World-famous galleries of Coruña, Galicia

Redes, Ría de Ares 20.5. – 24.5.

  • Posted on: 28 May 2018
  • By: Eve

It was perfect to start the summer voyage on a warm day in beautiful sunshine. The weather was like this when we departed Sada on Sunday. The first leg of the voyage was amazing five nautical miles long just into the neighbouring bay. Sada is located on Ría de Betanzos and we sailed north-east where the bay splits into two. The other fork is smaller and called Ría de Ares. This bay was recommended by many locals as their favourite anchorage area. Whenever we asked for recommendations everybody replied: Redes on Ría de Ares.
Suwena dressed for the summer of 2018
There were quite a few sailboats, motorboats and waterjets on the ría. The wind was light, and we like many others were eagerly adjusting sails trying to catch any breath of the wind available. We’re in no hurry and it was magnificent feeling to be back at sea with the boat quietly moving through the water. It was like the dust of the winter was blown out from the brains :-)

There are numerous beaches in Ría de Ares. All of them were full of weekend lovers. We continued deeper into the ría and dropped the hook in front of the village of Redes. When we arrived, there were already about ten other boats anchored. In the evening all local boats weighed their anchors for return voyage and only one French yacht spent a night with us. In the morning they also departed, and we could have the whole bay to ourselves for the next three days. Amazing! Originally we were going to stay here two nights, but the bay was so lovely that we stayed four nights here.
Suwena anchored, Redes Ría de Ares, Galicia
Suwena anchored, Redes Ría de Ares, Galicia
Suwena anchored, Redes Ría de Ares, Galicia
Even if there was forecasted wind and swell to the Bay of Biscay, our anchorage was really well sheltered. Suwena was lazily swaying in small wavelets. The best in anchoring is when the boat is in the middle of nature while the birds are singing and the sea is creating smooth sound around us.

We also put the dinghy into water and took Pikku Suwena to Redes for having walks. Redes is the small Galician village and we could even spot the typical Galician gallerias there.
Andrus lowering Pikku Suwena, Redes, Ría de Ares, Galicia
Redes, Ría de Ares, Galicia
Redes, Ría de Ares, Galicia
Pikku Suwena in Redes, Ría de Ares, Galicia
When sitting at lunch in one of the two restaurants we could nothing but admire the hospitality and friendliness of Galicians. Locals were chatting comfortably from one table to another and even into the other restaurant. Everybody seemed to know each other. One man even was singing during his whole lunch, and every now and then somebody joined with few frases from neighboring tables as well. People were relaxing during their lunch and so did we, indeed.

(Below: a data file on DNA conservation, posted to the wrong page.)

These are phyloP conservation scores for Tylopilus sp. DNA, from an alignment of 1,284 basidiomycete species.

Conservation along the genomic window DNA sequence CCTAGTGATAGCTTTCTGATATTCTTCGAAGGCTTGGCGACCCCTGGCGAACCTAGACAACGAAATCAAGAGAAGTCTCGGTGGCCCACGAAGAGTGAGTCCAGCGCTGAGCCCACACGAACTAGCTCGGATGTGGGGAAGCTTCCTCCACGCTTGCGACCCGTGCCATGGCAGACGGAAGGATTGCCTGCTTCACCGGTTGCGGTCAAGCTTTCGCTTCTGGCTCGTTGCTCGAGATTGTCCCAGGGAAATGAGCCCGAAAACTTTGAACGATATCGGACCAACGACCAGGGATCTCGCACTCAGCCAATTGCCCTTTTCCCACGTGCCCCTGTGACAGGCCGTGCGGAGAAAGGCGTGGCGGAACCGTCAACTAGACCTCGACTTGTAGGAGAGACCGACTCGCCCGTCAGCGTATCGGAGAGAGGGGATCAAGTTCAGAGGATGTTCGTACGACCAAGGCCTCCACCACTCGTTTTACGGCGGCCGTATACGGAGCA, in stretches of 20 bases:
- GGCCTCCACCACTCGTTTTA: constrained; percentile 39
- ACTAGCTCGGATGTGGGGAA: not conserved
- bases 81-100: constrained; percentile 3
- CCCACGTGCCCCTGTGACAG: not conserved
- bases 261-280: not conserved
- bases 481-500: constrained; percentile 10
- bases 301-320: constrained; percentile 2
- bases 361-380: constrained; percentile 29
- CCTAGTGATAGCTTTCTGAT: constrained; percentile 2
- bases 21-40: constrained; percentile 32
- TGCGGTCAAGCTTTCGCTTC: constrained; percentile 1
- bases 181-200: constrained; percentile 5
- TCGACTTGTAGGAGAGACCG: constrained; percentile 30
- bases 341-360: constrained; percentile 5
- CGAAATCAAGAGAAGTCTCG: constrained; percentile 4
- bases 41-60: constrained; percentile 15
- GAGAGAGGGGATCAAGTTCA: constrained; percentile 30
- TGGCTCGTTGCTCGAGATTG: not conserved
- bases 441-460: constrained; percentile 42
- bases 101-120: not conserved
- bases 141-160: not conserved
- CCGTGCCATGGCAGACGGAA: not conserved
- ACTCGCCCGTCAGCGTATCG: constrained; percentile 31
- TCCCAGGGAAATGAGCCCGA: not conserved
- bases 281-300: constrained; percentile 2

Scenic Route of Galicia 16.5. – 17.5.

  • Posted on: 25 May 2018
  • By: Eve

To have a little breath between boat chores we rented a car and went sightseeing of Galicia. The most famous place must be the Cathedral of Santiago de Compostela that was built in 1075 – 1211. The shrine of St. James inside the cathedral have been for over thousand years one of the major pilgrimage destinations in Europe. Over one hundred thousand pilgrims walk the Way of St James (Camino de Santiago) annually. We saw pilgrims everywhere and they were easily distinguished from a long walking sticks in hand. It was also a good to see that the cathedral is in everyday usage and there was visible wear from many feet and hands passing through.
The cathedral of Santiago de Compostela
The cathedral of Santiago de Compostela
The university of Santiago was already founded in the early 16th century. It is still a major part of the town and we could see young students buzzing around everywhere creating energetic and lively vibe. Overall, we could see that Santiago is doing rather well.

We continued on a scenic route of Galicia. Next stop was to have a walk on magnificent four kilometer long sandy beach of Palya de Carnota. The day was sunny but windy and thus we had the whole beach on our own.
Eve at the beach of Playa de Carnota in Galicia
Then we headed to Mirador de Ézaro that is a popular challenge of bikers. The route is climbing from sea level up to 270 meters in a distance of 1.8 km and the deepest gradients are 30% steep. Our little rental car had quite a struggle going up the hill. For ourselves, we wouldn’t even dream pedaling up with our tandem :-) From the above there was a fantastic view down to the village of Ezaro, the Atlantic ocean and of course to the land’s end of Spain, the cape Finisterre.
View from the top of Mirador de Ézaro in Galicia
Waterfall of Mirador de Ézaro in Galicia
Every country has its own end of the world and in our sailing voyages we have visited already quite a few. Now it was time for the western land’s end of Spain that is also the official end point of the St James pilgrimage route. Many who have arrived from afar will burn their shoes at the milestone of 0.000 km.
Andrus and Eve at the end of Camino de Santiago in Galicia
Lighthouse of Cabo de Finisterre in Galicia
Next day we headed to the north from Sada. Our destination was the unbelievable natural beach Playa de Catedrales. At low tide the water is withdrawing and revealing hard sandy ocean bottom. 16 meter tall cliffs are rising vertically from the sand like the pillars in cathedrals. The feeling was high as we arrived just before low tide and could walk around easily without getting our feet too wet. We could only think how different this place will be in a few hours time when the sea is rushing back and swell is hitting the cliffs.
Eve at the beach of Playa de las Catedrales in Galicia
The beach of Playa de las Catedrales in Galicia
The beach of Playa de las Catedrales in Galicia
Now then we have had a sample of Galician scenery and Suwena’s spring maintenance is about to be ready, it’s time to start our summer voyage on Galician rías.